Situation: When I was teaching English in Japan, I often had students who learned faster than others did just by participating in class. As part of my own experiment, I decided to peacefully force my shy students to participate more. This made my class the most wanted in the Japanese institute.
Recommendation #1: Have students participate more in class.
Statement: It is well known that students who have hands on approach or are active on any given subject tend to remember and learn things more clearly. As Confucius said, "Tell me and I'll forget; show me and I may remember; but directly involve me, and I'll make it my own."
student performance during class discussions can be improved if the instruct or develops consistent and articulable standards for assessing classroom participation, According to Jacobs and Chase (1992), weighing student behaviors into a course grade “contaminate the grade as a measure of achievement of the course objectives” (p. 195). Jacobs and Chase identify several reasons for not grading class participation: professors generally don’t provide instruction on how to improve participation; interpretation of student behavior is difficult and subjective; participation often depends on a student’s personality thus disadvantaging shy or introverted students; record-keeping is problematic: participation scores for a given individual are hard to justify if challenged.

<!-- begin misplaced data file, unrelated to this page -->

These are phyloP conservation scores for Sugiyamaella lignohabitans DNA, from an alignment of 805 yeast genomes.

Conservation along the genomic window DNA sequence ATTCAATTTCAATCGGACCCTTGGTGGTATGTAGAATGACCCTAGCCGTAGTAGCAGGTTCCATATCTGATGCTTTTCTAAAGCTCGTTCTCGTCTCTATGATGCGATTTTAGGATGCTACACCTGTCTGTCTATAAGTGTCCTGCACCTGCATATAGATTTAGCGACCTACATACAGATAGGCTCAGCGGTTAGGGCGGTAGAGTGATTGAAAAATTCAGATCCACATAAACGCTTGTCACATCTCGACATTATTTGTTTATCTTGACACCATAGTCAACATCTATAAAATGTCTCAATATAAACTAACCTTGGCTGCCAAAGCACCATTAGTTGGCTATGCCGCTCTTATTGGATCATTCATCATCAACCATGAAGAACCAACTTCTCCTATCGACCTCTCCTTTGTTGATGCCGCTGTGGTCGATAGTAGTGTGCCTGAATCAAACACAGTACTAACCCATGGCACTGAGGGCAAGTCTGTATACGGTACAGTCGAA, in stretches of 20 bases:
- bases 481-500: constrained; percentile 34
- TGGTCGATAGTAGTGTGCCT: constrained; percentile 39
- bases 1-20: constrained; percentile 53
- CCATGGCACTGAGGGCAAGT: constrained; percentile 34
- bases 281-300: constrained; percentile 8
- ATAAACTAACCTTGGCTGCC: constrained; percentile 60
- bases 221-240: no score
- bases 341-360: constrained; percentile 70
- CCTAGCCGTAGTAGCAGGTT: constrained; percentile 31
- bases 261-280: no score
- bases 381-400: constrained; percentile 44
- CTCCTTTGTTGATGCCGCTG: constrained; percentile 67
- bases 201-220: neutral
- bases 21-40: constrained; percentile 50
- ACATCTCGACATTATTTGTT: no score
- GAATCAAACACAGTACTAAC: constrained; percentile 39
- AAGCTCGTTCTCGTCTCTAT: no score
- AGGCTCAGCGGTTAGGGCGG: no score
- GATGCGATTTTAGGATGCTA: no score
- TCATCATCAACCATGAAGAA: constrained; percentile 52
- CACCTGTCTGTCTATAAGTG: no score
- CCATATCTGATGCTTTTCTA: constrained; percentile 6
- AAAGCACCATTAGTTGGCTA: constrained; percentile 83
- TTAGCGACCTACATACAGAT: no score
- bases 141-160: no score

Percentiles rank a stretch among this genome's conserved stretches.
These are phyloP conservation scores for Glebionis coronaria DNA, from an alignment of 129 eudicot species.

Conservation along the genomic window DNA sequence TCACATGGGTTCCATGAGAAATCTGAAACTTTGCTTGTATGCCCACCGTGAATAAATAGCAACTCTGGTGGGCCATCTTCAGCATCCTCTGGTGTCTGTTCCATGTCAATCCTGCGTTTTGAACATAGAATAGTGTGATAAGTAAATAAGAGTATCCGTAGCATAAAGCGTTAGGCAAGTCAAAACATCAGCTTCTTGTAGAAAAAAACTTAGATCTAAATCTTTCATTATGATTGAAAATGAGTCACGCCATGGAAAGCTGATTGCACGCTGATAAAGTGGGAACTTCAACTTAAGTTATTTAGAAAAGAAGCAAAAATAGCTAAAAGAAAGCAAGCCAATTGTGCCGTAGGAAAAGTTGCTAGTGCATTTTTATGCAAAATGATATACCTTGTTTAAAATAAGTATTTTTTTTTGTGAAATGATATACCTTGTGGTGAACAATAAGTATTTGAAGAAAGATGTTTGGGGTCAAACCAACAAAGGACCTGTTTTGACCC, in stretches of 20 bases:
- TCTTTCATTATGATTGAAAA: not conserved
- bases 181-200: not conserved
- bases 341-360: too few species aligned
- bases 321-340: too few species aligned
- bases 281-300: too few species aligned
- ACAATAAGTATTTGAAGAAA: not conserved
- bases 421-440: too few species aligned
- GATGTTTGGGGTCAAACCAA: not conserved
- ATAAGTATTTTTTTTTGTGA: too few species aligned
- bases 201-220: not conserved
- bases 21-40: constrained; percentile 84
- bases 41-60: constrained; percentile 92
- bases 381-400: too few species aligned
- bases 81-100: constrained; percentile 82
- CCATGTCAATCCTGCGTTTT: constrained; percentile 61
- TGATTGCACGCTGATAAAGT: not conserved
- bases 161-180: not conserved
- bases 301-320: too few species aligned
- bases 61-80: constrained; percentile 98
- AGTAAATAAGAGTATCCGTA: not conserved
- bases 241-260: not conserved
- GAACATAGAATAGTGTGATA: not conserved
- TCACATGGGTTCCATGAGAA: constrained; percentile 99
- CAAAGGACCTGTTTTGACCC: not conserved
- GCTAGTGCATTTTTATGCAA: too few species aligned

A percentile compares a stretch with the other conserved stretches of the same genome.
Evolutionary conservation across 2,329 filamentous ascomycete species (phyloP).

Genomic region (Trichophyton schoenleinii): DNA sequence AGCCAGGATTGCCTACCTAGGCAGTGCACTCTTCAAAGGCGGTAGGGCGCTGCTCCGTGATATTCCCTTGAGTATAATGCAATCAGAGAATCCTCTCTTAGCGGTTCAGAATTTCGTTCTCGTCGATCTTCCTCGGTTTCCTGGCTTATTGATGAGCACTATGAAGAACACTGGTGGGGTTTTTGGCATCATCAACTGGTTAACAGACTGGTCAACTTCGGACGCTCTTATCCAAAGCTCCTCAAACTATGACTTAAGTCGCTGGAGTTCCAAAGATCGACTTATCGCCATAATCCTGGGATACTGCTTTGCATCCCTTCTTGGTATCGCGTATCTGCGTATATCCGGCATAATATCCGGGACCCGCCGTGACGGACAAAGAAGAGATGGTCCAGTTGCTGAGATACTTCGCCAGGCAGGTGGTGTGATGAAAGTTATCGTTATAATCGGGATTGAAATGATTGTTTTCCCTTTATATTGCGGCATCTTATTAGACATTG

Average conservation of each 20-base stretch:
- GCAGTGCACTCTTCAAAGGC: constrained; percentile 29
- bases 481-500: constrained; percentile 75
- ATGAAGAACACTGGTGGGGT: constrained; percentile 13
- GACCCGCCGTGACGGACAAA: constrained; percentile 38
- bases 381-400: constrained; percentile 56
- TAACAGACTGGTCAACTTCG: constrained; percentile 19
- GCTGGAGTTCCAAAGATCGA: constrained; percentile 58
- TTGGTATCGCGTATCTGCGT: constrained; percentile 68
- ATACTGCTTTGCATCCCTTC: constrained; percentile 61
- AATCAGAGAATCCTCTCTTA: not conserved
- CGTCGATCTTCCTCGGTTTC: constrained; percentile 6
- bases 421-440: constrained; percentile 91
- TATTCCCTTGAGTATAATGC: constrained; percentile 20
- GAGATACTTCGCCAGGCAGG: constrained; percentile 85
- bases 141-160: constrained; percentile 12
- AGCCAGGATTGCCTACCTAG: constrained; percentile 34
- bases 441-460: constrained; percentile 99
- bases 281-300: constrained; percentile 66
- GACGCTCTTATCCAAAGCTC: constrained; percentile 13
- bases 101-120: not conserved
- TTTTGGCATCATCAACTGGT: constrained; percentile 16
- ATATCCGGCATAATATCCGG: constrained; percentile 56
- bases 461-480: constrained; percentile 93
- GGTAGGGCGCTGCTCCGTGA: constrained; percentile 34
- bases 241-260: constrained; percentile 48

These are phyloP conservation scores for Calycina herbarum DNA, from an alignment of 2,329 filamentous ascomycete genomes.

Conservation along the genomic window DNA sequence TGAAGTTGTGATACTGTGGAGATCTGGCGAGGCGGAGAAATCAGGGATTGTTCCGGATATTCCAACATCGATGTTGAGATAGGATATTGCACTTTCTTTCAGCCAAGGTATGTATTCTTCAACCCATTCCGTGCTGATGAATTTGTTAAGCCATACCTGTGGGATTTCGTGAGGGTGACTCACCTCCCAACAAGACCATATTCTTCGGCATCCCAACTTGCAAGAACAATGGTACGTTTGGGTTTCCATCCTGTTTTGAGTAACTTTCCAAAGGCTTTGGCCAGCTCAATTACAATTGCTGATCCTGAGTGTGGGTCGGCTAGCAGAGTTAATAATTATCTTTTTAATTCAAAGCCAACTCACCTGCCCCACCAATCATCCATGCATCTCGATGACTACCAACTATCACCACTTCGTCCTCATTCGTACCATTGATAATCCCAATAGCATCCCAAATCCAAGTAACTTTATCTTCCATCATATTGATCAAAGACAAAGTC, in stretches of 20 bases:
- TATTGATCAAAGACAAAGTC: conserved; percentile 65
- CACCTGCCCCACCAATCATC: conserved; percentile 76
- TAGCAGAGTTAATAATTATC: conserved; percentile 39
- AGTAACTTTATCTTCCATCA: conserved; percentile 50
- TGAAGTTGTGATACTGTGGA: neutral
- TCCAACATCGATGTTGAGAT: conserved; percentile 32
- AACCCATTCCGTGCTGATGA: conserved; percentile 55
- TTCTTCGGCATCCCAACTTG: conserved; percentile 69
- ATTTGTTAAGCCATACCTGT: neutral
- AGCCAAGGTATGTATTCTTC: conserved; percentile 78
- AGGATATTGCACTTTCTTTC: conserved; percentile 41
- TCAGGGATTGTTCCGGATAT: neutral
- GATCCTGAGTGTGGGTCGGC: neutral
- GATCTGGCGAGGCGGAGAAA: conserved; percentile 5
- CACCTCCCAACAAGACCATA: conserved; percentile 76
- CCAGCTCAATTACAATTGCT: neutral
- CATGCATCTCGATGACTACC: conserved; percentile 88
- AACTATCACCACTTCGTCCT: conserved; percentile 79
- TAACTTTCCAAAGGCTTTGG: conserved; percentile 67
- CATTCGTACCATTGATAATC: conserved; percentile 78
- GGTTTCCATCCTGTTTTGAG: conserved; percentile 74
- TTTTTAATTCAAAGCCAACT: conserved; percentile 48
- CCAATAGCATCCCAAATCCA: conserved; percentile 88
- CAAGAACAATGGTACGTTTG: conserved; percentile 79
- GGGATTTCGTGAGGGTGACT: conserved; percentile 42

Anderson (2009, p. 63) Psychologists have proposed that there are serial bottlenecks in human information processing, points at which it is no longer possible to continue processing everything in parallel. In my example, I mention a simple game exercise where students will focus only on two tasks; thinking about what they like and choosing either a new taste from other student or their primary interest. In an era of multi-tasking, is often forgotten how students should be taught. Anderson (2009, p.64) mentions wherever there is a bottleneck; our...
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